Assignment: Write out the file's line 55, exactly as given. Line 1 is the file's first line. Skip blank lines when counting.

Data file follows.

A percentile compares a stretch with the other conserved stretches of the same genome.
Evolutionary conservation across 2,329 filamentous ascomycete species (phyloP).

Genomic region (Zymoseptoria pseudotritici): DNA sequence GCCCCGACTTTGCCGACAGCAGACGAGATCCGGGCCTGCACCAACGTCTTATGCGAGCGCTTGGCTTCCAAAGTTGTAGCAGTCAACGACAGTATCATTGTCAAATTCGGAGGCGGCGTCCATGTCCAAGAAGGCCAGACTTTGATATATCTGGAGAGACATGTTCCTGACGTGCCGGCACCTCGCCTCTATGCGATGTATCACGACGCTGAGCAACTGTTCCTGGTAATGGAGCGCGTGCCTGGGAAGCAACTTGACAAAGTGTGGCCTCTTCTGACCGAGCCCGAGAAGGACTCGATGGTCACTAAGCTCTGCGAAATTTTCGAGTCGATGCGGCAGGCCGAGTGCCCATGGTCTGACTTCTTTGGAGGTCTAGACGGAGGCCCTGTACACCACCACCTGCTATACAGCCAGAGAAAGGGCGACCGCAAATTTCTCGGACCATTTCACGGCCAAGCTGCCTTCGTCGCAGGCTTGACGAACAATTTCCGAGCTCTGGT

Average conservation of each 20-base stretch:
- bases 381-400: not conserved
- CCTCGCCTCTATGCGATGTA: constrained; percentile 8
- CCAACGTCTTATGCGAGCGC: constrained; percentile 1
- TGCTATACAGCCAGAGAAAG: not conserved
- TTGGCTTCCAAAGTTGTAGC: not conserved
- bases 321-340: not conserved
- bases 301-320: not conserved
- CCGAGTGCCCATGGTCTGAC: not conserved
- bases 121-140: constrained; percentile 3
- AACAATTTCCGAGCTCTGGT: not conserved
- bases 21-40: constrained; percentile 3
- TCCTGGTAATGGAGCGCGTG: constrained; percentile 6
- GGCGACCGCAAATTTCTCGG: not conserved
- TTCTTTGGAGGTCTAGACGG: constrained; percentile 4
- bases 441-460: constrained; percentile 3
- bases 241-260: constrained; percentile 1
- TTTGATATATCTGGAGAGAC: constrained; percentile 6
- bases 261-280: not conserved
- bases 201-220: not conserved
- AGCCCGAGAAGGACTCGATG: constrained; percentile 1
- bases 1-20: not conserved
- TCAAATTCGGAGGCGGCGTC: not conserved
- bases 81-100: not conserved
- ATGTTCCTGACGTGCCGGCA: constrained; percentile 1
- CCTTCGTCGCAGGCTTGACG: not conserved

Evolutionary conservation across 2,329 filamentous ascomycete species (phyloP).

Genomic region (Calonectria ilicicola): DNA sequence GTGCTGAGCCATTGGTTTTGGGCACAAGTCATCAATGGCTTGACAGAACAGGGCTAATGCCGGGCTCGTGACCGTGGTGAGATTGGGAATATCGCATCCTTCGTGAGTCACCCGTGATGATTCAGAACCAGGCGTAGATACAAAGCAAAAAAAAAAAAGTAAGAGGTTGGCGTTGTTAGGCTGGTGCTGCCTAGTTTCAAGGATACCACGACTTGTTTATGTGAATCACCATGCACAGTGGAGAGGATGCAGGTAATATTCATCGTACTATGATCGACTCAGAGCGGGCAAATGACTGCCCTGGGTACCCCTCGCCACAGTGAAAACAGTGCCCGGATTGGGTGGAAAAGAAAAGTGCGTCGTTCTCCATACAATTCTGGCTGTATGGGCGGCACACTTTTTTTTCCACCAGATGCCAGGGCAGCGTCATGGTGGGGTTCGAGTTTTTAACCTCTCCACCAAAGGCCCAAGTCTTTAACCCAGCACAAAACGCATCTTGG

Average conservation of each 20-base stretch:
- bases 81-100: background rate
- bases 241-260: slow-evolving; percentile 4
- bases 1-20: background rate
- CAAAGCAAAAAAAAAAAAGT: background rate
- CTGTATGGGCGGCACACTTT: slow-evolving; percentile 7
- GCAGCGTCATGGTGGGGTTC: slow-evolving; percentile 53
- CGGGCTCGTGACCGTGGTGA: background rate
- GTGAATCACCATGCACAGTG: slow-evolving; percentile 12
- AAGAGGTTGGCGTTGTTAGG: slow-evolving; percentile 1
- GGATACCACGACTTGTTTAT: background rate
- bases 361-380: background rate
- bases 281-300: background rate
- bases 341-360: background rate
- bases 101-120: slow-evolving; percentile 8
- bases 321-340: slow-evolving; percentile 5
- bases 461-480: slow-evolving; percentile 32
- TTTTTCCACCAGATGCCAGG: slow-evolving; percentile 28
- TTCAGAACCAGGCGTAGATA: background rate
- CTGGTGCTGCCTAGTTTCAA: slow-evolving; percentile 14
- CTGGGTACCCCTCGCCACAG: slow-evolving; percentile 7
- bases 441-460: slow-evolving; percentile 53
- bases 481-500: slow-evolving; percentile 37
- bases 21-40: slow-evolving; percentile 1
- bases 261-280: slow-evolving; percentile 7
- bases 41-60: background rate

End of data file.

- bases 21-40: slow-evolving; percentile 1